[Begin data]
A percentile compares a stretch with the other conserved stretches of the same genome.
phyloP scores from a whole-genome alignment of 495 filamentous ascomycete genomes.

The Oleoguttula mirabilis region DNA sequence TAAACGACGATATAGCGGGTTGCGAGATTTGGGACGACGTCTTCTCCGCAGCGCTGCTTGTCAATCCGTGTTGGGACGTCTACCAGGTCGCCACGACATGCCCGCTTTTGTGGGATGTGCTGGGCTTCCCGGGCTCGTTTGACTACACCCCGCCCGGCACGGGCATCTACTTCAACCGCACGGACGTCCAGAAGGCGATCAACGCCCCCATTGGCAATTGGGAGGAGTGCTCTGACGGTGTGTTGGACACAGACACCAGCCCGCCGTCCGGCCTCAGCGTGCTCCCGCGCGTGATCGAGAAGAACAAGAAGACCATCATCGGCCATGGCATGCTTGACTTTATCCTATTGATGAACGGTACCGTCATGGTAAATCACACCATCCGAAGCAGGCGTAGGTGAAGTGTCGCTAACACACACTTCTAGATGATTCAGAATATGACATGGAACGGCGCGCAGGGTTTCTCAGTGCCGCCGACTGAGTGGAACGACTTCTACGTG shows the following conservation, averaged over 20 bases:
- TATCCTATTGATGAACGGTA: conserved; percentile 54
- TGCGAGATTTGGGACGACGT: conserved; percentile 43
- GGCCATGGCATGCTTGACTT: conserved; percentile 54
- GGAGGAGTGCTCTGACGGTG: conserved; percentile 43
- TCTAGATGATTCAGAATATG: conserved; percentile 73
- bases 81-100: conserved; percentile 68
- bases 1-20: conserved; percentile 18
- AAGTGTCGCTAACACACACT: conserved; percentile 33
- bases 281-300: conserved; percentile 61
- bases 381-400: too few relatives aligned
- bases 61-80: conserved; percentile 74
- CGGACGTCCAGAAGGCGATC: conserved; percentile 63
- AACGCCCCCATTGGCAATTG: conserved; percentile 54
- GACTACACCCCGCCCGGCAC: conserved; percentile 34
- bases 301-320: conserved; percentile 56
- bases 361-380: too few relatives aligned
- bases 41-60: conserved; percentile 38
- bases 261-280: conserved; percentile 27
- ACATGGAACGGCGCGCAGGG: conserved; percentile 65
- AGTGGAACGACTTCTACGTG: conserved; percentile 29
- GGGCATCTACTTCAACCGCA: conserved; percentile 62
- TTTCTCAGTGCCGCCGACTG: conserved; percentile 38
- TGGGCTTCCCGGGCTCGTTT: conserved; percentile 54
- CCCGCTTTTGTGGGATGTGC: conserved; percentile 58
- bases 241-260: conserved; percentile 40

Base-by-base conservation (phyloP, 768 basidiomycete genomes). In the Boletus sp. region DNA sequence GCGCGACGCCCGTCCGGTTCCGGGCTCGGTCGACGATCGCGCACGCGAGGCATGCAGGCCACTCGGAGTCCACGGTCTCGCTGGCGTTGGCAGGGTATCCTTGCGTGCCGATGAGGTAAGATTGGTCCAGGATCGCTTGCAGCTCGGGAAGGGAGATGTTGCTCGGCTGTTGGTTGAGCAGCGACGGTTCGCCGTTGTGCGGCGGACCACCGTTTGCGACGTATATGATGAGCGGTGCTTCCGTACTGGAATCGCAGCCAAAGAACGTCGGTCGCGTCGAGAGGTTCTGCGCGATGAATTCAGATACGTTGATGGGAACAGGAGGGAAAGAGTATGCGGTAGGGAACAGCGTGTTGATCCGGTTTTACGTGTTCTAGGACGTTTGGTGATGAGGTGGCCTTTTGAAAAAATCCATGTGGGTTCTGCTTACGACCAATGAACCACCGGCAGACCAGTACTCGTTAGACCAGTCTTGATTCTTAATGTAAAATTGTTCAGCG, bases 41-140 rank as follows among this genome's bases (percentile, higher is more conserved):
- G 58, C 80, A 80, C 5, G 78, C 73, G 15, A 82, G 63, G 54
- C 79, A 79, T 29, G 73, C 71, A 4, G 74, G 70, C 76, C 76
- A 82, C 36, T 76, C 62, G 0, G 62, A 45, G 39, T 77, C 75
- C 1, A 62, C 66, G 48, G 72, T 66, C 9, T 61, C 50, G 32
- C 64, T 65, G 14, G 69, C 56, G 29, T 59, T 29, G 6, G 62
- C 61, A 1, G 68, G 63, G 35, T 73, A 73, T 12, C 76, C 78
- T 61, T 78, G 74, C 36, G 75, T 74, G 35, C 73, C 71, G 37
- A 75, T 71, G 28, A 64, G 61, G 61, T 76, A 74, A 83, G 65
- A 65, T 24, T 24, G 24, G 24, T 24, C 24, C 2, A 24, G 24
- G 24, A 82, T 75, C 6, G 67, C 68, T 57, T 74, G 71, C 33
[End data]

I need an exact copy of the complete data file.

A percentile compares a stretch with the other conserved stretches of the same genome.
phyloP scores from a whole-genome alignment of 495 filamentous ascomycete genomes.

The Oleoguttula mirabilis region DNA sequence TAAACGACGATATAGCGGGTTGCGAGATTTGGGACGACGTCTTCTCCGCAGCGCTGCTTGTCAATCCGTGTTGGGACGTCTACCAGGTCGCCACGACATGCCCGCTTTTGTGGGATGTGCTGGGCTTCCCGGGCTCGTTTGACTACACCCCGCCCGGCACGGGCATCTACTTCAACCGCACGGACGTCCAGAAGGCGATCAACGCCCCCATTGGCAATTGGGAGGAGTGCTCTGACGGTGTGTTGGACACAGACACCAGCCCGCCGTCCGGCCTCAGCGTGCTCCCGCGCGTGATCGAGAAGAACAAGAAGACCATCATCGGCCATGGCATGCTTGACTTTATCCTATTGATGAACGGTACCGTCATGGTAAATCACACCATCCGAAGCAGGCGTAGGTGAAGTGTCGCTAACACACACTTCTAGATGATTCAGAATATGACATGGAACGGCGCGCAGGGTTTCTCAGTGCCGCCGACTGAGTGGAACGACTTCTACGTG shows the following conservation, averaged over 20 bases:
- TATCCTATTGATGAACGGTA: conserved; percentile 54
- TGCGAGATTTGGGACGACGT: conserved; percentile 43
- GGCCATGGCATGCTTGACTT: conserved; percentile 54
- GGAGGAGTGCTCTGACGGTG: conserved; percentile 43
- TCTAGATGATTCAGAATATG: conserved; percentile 73
- bases 81-100: conserved; percentile 68
- bases 1-20: conserved; percentile 18
- AAGTGTCGCTAACACACACT: conserved; percentile 33
- bases 281-300: conserved; percentile 61
- bases 381-400: too few relatives aligned
- bases 61-80: conserved; percentile 74
- CGGACGTCCAGAAGGCGATC: conserved; percentile 63
- AACGCCCCCATTGGCAATTG: conserved; percentile 54
- GACTACACCCCGCCCGGCAC: conserved; percentile 34
- bases 301-320: conserved; percentile 56
- bases 361-380: too few relatives aligned
- bases 41-60: conserved; percentile 38
- bases 261-280: conserved; percentile 27
- ACATGGAACGGCGCGCAGGG: conserved; percentile 65
- AGTGGAACGACTTCTACGTG: conserved; percentile 29
- GGGCATCTACTTCAACCGCA: conserved; percentile 62
- TTTCTCAGTGCCGCCGACTG: conserved; percentile 38
- TGGGCTTCCCGGGCTCGTTT: conserved; percentile 54
- CCCGCTTTTGTGGGATGTGC: conserved; percentile 58
- bases 241-260: conserved; percentile 40

Base-by-base conservation (phyloP, 768 basidiomycete genomes). In the Boletus sp. region DNA sequence GCGCGACGCCCGTCCGGTTCCGGGCTCGGTCGACGATCGCGCACGCGAGGCATGCAGGCCACTCGGAGTCCACGGTCTCGCTGGCGTTGGCAGGGTATCCTTGCGTGCCGATGAGGTAAGATTGGTCCAGGATCGCTTGCAGCTCGGGAAGGGAGATGTTGCTCGGCTGTTGGTTGAGCAGCGACGGTTCGCCGTTGTGCGGCGGACCACCGTTTGCGACGTATATGATGAGCGGTGCTTCCGTACTGGAATCGCAGCCAAAGAACGTCGGTCGCGTCGAGAGGTTCTGCGCGATGAATTCAGATACGTTGATGGGAACAGGAGGGAAAGAGTATGCGGTAGGGAACAGCGTGTTGATCCGGTTTTACGTGTTCTAGGACGTTTGGTGATGAGGTGGCCTTTTGAAAAAATCCATGTGGGTTCTGCTTACGACCAATGAACCACCGGCAGACCAGTACTCGTTAGACCAGTCTTGATTCTTAATGTAAAATTGTTCAGCG, bases 41-140 rank as follows among this genome's bases (percentile, higher is more conserved):
- G 58, C 80, A 80, C 5, G 78, C 73, G 15, A 82, G 63, G 54
- C 79, A 79, T 29, G 73, C 71, A 4, G 74, G 70, C 76, C 76
- A 82, C 36, T 76, C 62, G 0, G 62, A 45, G 39, T 77, C 75
- C 1, A 62, C 66, G 48, G 72, T 66, C 9, T 61, C 50, G 32
- C 64, T 65, G 14, G 69, C 56, G 29, T 59, T 29, G 6, G 62
- C 61, A 1, G 68, G 63, G 35, T 73, A 73, T 12, C 76, C 78
- T 61, T 78, G 74, C 36, G 75, T 74, G 35, C 73, C 71, G 37
- A 75, T 71, G 28, A 64, G 61, G 61, T 76, A 74, A 83, G 65
- A 65, T 24, T 24, G 24, G 24, T 24, C 24, C 2, A 24, G 24
- G 24, A 82, T 75, C 6, G 67, C 68, T 57, T 74, G 71, C 33